Robotham v. WestJet Airlines (May. 26, 2014, Ont. S.C.J., Spence J., File No. CV-12-448628) 241 A.C.W.S. (3d) 4.

Charter of Rights

RIGHT TO COUNSEL

Trial judge relied on evidence which was not admissible

Accused appealed conviction for “over 80”. After hearing screeching sounds of tires and sound of car hitting something, officer arrived at scene 30 to 60 seconds later and saw that vehicle had hit pole. Officer saw woman and two males standing around outside of vehicle. Males told officer that they had arrived after accident and had not seen who was driving vehicle. Officer overheard accused tell two males that she was “okay”. Accused testified on Charter application that, prior to being advised of her rights and being provided caution, she was asked by officer whether she was driving and that she admitted to driving because she felt compelled to do so. Accused was arrested for impaired driving. During Charter submissions, Crown conceded that officer breached accused’s Charter rights and that her statements were inadmissible at trial. At trial, only evidence available to trial judge as to whether Crown had proven charges beyond reasonable doubt was officer’s evidence. Trial judge concluded that when someone was asked whether they were okay, not being driver was very unusual phenomenon. Trial judge stated that accused admitted to officer that she was driver and further relied on her statements to officer as to where she had been and that she “may have hit something”. Appeal allowed, conviction quashed, acquittal entered. Trial judge should not have considered and relied on any evidence of accused, as it was only admissible evidence on Charter application. Trial judge’s comment that accused did not deny that vehicle was hers was either inadmissible evidence from accused’s evidence on Charter application or adverse finding based on her right to silence, either of which was improper at law. Trial judge relied on evidence which was not admissible in determining whether Crown established beyond reasonable doubt that accused was driver of vehicle. Trial judge relied on circumstantial evidence that accused was driver of vehicle when, in absence of any direct evidence, it could not be said that only reasonable inference of circumstantial evidence was that accused was driver. Errors were central to reasoning process and disposition by trial judge. When evidence was thoroughly reviewed, there was not sufficient evidence at trial capable of supporting finding beyond reasonable doubt that accused was driver. Verdict was unreasonable.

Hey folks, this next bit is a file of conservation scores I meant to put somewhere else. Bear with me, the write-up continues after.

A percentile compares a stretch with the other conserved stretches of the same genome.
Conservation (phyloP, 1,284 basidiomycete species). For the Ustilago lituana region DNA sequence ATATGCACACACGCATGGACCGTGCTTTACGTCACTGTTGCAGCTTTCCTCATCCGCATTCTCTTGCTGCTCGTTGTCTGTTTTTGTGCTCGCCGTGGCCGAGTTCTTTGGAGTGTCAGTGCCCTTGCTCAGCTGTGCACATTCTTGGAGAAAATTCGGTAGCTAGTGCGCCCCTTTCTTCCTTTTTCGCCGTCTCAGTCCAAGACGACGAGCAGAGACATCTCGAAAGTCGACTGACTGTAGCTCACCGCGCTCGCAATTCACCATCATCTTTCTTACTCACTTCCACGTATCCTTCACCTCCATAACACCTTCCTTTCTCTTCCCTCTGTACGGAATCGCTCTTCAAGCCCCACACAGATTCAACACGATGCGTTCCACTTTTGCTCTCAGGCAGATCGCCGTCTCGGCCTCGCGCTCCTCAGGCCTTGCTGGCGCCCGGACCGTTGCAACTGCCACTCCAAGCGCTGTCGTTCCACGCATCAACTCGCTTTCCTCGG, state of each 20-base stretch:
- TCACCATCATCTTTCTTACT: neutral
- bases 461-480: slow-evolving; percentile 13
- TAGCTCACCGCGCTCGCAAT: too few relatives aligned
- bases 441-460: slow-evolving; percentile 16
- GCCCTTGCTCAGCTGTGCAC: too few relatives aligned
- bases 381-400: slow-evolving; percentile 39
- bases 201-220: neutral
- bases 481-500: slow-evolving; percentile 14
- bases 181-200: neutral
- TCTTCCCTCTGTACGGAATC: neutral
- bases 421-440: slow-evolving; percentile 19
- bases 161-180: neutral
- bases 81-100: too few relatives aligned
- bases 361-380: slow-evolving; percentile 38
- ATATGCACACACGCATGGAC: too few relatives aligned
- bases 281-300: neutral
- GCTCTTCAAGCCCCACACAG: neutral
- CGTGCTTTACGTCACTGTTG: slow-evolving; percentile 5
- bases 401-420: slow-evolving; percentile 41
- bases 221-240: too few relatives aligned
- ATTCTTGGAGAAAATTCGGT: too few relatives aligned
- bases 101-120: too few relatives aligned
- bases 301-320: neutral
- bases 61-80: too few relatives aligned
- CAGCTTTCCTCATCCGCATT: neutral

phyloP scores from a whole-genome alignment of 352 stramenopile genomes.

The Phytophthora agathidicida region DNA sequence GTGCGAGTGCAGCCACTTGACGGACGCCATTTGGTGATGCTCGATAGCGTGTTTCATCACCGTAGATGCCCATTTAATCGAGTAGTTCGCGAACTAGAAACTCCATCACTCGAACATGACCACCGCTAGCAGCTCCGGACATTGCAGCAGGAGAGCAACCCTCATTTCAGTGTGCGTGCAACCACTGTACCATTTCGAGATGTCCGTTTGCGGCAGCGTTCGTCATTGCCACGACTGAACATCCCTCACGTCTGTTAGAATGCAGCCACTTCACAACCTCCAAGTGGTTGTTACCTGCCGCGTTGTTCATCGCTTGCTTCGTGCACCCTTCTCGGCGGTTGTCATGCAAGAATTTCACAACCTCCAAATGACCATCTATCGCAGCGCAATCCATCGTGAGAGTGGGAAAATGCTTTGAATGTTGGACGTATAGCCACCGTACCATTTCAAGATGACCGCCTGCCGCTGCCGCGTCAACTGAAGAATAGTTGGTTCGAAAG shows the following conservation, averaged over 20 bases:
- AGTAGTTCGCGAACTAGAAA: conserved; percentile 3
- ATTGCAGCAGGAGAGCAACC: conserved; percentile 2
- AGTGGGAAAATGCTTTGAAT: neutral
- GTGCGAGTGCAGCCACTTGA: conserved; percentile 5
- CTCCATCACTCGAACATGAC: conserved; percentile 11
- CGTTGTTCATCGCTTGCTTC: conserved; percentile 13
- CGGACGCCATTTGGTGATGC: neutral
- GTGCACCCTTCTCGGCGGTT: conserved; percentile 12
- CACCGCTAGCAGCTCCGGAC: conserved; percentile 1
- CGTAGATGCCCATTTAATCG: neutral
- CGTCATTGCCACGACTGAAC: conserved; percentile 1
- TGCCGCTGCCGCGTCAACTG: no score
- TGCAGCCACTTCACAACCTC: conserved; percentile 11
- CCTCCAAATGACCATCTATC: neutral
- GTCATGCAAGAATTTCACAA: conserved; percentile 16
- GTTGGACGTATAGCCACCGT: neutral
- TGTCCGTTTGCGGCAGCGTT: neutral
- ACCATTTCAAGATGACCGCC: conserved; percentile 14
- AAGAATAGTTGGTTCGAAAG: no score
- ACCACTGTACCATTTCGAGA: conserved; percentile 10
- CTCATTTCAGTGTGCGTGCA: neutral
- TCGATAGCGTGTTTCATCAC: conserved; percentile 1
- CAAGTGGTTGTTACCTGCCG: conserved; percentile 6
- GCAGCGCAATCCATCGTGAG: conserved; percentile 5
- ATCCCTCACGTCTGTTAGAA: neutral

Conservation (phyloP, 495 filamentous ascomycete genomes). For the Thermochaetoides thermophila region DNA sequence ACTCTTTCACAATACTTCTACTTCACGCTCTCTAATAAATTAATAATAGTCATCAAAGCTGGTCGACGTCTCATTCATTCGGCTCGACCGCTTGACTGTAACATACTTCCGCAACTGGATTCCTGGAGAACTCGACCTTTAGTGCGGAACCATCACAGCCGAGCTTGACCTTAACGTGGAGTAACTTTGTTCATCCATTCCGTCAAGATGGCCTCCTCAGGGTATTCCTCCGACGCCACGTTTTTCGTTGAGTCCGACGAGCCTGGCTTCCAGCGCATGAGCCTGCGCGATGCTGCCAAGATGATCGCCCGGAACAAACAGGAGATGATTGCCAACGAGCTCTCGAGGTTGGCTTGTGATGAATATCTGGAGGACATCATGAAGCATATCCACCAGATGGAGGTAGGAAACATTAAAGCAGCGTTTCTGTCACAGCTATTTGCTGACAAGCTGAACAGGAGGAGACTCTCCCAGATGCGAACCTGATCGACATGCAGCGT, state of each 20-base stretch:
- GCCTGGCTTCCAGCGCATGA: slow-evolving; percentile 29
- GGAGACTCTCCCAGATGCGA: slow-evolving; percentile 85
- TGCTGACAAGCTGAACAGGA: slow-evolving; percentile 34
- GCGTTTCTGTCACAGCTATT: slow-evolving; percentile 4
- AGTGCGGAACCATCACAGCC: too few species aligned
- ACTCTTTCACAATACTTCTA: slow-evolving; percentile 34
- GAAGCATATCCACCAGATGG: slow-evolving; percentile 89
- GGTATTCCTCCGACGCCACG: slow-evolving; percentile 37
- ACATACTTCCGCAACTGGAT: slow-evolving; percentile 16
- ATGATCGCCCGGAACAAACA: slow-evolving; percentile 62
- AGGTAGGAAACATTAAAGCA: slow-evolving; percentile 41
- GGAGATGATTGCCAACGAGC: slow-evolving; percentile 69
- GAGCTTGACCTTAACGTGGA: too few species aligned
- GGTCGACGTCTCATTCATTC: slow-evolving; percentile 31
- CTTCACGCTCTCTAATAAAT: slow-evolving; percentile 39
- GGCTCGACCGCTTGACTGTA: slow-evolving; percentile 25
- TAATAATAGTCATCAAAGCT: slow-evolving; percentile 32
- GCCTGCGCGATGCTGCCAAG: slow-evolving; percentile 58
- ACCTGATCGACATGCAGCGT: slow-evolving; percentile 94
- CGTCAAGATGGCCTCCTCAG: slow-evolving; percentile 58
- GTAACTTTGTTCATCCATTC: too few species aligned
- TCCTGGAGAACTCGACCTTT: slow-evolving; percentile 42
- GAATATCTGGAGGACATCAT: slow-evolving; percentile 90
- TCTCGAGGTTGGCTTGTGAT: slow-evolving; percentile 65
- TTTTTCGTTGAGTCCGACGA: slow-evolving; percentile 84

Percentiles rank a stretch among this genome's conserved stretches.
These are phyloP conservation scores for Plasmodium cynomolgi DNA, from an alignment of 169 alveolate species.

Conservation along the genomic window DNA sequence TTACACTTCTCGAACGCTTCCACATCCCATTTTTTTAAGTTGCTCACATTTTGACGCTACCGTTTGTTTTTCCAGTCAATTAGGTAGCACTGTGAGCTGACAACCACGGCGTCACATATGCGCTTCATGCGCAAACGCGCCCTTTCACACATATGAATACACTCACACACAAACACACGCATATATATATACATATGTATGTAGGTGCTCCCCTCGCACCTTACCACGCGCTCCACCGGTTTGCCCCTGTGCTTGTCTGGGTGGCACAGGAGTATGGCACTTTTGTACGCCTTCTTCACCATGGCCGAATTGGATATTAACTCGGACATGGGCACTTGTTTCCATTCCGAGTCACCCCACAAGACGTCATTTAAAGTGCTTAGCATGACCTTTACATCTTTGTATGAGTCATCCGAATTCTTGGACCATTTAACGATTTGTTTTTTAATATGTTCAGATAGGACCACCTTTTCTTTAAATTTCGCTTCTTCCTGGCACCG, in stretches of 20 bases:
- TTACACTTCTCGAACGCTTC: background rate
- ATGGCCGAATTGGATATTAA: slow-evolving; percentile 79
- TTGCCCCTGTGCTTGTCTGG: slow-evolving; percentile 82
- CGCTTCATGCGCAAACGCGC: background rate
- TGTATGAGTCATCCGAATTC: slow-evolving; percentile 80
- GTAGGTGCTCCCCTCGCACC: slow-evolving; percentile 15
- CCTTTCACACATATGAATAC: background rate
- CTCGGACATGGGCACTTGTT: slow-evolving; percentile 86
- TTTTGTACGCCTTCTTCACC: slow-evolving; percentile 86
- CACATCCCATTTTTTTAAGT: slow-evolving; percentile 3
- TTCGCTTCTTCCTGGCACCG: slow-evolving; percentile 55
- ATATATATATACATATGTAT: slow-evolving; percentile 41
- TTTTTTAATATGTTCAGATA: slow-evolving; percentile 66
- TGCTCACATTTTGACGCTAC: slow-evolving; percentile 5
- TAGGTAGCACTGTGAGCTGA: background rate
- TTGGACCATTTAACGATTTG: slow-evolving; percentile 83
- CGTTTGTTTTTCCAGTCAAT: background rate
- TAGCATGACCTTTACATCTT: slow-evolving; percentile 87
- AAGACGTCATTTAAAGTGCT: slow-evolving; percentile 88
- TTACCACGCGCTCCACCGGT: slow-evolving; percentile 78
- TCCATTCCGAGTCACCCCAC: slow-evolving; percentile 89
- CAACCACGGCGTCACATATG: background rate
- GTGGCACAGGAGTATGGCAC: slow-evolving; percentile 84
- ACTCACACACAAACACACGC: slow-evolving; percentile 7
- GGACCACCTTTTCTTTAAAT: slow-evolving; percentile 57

R. v. Unelli (May. 28, 2014, Ont. S.C.J., Ricchetti J., File No. SCA(P) 335/13) 113 W.C.B. (2d) 737.

Industrial and Intellectual Property